Applications of photoinduced electron spin polarization at room temperature to microwave technology

Aharon Blank, Haim Levanon
2001 Applied Physics Letters  
We present a method for controlling the bulk permeability via spin polarization generated by light excitation. This process involves the magnetic interaction of photoexcited triplets with stable radicals in liquid solution. The resulting non-Boltzmann spin population of the stable radical is reflected by a significant change in the permeability of the chemical system. We demonstrate how these light-driven changes result in conspicuous changes in the reflection coefficient ͑amplitude and phase͒
more » ... plitude and phase͒ of a microwave cavity in which the active chemical system is placed. This effect can lead the way to ultralow noise microwave amplifiers and low-loss microwave phase shifters, operating at room temperature with very low spin temperature ͑Ͻ16 K͒. Moreover, the nonlinear character of the phenomenon can be utilized for devices, which protect sensitive instrumentation from a strong destructive microwave pulse. Controlling the magnetic permeability in paramagnetic materials has been recognized as an important feature in microwave technology. 1-3 The general concept is to exploit changes in the electron spin population of the magnetic Zeeman levels, thus allowing us to amplify the electromagnetic radiation in the bulk material. These early studies resulted in the three-level solid-state maser ͑microwave amplification by stimulated emission of radiation͒ amplifier based upon the paramagnetic properties of the electron. 4,5 The main advantage of using the maser is typified by its extremely low-noise figure as compared to conventional microwave amplifiers, e.g., vacuum tubes and GaAs field effect transistors. For example, maser technology was used in the discovery of the 3.5 K background blackbody radiation of the universe. 6 Even today, the most advanced state-of-the-art semiconductor microwave amplifiers, e.g., high electron mobility transistors, cooled to cryogenic temperatures can achieve noise temperature of ϳ6 K, while the maser achieves noise temperature of ϳ3 K at ϳ9 GHz. 7 In general, the gap between the maser noise performance relative to cryogenic semiconductor amplifiers increases with microwave frequency. To achieve amplification in a paramagnetic-based maser, one must achieve inverted spin population, which corresponds to a negative spin temperature. This is done in conventional masers by microwave pumping, but with the restriction of operating at very low temperatures ͑TϽ2 K͒. This restriction, which precluded the wide use of masers, can be accounted for by two reasons. First, by microwave pumping high population inversion can be achieved, only if k B T Ӷh. The second reason is that the active materials in the microwave pumped masers 8 exhibit a very steep dependence of the spin-lattice relaxation ͑SLR͒ time upon temperature. Thus, at high temperatures, the fast relaxation cannot allow for efficient pumping of the magnetic levels. Pumping the levels by optical excitation can overcome the first difficulty of very low temperature. [8] [9] [10] [11] Nevertheless, the second constraint of short SLR time still limits the maximum temperature of operation to ϳ10 K. It is noteworthy that a radio-frequency amplifier, based upon nuclear polarization at room temperature was suggested in the past. 12 However, this approach is restricted to low radio frequency ͑Ͻ50 MHz and magnetic fields of ϳ10-20 kG͒, where existing solid-state electronics provides better noise performances. The population difference ⌬N between the spin levels is directly related to the macroscopic magnetic permeability of the active material, ϭ1ϩ4, where the volume magnetic susceptibility, ϭЈϪiЉ, is expressed by 13 where ␥ is the electron gyromagnetic ratio (1.76 ϫ10 7 G Ϫ1 s Ϫ1 ) and f Љ(Ϫ 0 ) is the normalized absorption/emission line shape function ͑usually a Lorentzian͒ 14 with a maximum at 0 . The real part of the volume magnetic susceptibility Ј, which is related to the signal phase, can be obtained by replacing the line shape function f Љ(Ϫ 0 ) with the function f Ј(Ϫ 0 ). 13 We present here an approach to change via photoexcitation, by controlling ⌬N ͓Eq. ͑1͔͒. This effect is also known as electron spin polarization ͑ESP͒, generated in photoexcited chemical systems. 15 By optimizing the parameters affecting the ESP value, we have achieved changes in , which are large enough to produce significant changes in the microwave power reflected from the cavity loaded with the active material. Thus, by controlling , two necessary conditions for possible microwave devices can be materialized, namely: ͑a͒ achieving maser action, i.e., amplification of a microwave signal with very low noise; and ͑b͒ controlling the phase of a microwave signal ͑low-loss phase shifter͒. The latter condition was accomplished and can be implemented on a prototype device for protecting sensitive receivers from strong pulses ͑see below͒. In order to generate high ESP, we have utilized a unique process based on the interaction of photoexcited triplets with stable radicals in solution. 16, 17 This interaction is powered by the spin exchange and the triplet's zero-field splitting ͑ZFS͒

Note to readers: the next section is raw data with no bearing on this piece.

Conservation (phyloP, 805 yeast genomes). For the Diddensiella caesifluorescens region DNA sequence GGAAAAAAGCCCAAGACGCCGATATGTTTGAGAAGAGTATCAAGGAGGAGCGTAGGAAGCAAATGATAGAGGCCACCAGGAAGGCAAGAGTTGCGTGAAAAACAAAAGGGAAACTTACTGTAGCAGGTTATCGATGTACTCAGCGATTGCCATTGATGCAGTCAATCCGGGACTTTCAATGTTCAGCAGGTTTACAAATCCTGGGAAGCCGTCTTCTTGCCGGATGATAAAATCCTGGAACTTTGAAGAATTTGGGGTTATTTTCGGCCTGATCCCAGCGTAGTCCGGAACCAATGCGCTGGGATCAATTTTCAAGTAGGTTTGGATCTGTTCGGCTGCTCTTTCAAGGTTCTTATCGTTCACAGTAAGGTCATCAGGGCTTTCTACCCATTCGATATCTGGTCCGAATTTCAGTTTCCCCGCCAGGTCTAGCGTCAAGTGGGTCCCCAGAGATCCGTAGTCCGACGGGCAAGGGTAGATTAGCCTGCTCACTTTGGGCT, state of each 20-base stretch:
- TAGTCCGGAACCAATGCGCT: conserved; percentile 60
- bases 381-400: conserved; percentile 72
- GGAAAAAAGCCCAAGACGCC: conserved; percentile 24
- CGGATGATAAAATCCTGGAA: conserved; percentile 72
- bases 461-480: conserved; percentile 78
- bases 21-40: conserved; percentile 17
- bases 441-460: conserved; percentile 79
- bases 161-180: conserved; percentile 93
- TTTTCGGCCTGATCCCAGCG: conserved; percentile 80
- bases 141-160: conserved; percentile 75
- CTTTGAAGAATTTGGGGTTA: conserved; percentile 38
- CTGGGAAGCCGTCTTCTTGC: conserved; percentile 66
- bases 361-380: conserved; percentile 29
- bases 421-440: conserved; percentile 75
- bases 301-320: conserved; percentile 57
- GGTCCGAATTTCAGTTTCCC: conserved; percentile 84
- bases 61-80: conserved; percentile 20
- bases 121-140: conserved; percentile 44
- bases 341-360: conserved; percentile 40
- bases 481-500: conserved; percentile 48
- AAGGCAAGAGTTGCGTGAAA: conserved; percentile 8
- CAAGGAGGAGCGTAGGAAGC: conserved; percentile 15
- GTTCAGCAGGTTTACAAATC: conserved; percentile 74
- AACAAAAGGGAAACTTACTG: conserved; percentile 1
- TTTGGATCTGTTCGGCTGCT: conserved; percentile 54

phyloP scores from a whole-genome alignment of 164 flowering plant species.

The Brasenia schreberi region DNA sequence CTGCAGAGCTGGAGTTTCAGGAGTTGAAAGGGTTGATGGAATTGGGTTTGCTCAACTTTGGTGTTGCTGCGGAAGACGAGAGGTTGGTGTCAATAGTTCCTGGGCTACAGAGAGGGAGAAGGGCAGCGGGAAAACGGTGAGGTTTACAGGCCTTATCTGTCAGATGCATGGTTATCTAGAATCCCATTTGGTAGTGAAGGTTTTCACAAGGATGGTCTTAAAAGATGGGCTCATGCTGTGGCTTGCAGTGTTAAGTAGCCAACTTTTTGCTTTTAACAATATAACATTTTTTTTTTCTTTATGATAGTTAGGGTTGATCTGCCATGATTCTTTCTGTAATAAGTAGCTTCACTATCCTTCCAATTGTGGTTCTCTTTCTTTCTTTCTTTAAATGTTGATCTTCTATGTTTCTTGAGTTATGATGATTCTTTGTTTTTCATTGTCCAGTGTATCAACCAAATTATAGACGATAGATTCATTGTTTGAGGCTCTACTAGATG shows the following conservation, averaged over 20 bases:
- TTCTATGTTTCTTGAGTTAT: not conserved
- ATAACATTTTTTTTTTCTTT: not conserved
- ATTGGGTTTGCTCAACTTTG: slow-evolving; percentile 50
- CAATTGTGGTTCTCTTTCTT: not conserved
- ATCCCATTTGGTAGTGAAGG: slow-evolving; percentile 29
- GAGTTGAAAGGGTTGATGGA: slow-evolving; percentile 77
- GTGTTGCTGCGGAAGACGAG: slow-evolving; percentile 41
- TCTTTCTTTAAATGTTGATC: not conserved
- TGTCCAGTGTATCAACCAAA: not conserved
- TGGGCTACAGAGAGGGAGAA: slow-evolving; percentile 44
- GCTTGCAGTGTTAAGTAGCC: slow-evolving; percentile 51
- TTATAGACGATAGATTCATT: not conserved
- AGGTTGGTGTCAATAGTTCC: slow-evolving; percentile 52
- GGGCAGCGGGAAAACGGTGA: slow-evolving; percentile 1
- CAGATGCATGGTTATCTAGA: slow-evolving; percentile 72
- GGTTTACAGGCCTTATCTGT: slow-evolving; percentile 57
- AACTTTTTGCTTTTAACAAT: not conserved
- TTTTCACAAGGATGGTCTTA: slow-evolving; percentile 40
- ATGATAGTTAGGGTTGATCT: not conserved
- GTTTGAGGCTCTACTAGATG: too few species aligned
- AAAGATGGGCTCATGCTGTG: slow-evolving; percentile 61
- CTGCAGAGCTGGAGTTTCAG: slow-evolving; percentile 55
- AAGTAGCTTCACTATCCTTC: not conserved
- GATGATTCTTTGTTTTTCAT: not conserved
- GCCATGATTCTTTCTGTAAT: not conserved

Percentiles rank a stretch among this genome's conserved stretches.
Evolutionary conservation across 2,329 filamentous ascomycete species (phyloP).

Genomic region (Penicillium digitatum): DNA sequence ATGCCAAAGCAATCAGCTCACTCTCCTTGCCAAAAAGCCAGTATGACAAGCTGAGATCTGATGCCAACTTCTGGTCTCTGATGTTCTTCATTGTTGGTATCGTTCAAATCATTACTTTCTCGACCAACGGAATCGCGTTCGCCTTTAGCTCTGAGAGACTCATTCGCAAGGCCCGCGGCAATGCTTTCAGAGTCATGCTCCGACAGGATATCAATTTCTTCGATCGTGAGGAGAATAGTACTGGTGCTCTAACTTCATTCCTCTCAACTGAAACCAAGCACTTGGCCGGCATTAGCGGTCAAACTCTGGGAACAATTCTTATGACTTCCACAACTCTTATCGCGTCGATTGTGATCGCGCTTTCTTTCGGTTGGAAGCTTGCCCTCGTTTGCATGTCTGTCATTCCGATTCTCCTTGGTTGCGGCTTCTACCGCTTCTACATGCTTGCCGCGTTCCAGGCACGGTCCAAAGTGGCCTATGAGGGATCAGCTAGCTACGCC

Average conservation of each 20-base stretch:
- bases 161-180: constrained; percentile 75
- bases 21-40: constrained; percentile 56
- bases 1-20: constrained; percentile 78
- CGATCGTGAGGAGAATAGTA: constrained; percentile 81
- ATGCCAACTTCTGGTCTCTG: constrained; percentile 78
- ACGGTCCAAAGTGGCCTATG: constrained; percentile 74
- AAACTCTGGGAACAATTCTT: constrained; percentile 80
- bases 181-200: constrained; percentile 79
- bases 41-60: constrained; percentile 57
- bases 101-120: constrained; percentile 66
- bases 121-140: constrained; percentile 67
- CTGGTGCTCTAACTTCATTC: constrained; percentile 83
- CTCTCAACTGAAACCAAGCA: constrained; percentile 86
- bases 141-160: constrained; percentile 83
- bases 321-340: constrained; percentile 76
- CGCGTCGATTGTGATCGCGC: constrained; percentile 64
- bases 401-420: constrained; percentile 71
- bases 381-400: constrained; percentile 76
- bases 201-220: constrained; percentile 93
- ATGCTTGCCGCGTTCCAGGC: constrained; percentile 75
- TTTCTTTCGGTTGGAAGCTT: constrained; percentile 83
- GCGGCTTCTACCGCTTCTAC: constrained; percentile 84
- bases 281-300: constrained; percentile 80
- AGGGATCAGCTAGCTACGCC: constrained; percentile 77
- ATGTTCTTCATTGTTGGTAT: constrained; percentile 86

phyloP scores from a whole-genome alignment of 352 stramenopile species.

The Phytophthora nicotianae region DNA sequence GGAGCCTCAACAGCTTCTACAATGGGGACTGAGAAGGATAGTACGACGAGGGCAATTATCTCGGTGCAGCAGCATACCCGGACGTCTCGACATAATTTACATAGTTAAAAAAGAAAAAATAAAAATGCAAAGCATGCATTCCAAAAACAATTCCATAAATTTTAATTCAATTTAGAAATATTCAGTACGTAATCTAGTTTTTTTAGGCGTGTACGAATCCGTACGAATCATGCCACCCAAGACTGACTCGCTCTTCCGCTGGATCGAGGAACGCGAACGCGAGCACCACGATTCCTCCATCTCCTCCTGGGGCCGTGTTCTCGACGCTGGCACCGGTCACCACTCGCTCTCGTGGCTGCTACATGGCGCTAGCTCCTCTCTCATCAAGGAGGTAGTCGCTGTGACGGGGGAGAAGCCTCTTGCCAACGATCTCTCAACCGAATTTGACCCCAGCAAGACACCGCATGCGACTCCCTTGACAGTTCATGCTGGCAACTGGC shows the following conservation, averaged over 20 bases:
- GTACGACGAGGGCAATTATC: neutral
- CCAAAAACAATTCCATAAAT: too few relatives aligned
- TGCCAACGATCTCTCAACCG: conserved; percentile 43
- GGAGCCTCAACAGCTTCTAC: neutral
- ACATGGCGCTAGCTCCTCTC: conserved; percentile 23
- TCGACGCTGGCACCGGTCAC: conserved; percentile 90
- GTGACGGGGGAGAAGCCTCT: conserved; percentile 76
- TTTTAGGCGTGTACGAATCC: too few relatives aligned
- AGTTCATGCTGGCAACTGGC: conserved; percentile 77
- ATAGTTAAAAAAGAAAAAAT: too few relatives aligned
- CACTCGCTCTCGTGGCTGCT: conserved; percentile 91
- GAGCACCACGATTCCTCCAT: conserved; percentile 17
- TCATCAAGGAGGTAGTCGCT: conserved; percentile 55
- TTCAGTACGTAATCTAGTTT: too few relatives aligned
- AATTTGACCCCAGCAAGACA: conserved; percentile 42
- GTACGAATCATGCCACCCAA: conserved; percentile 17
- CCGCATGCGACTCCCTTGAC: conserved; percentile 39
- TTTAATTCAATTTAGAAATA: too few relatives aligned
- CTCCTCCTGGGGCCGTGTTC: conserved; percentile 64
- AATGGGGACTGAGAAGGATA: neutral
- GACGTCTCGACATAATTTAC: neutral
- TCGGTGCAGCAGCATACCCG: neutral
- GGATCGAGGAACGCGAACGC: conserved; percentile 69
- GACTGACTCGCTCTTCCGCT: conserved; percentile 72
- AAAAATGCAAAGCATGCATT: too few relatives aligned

doi:10.1063/1.1401790 fatcat:rrhjvnptjfhe3giee4uk62gae4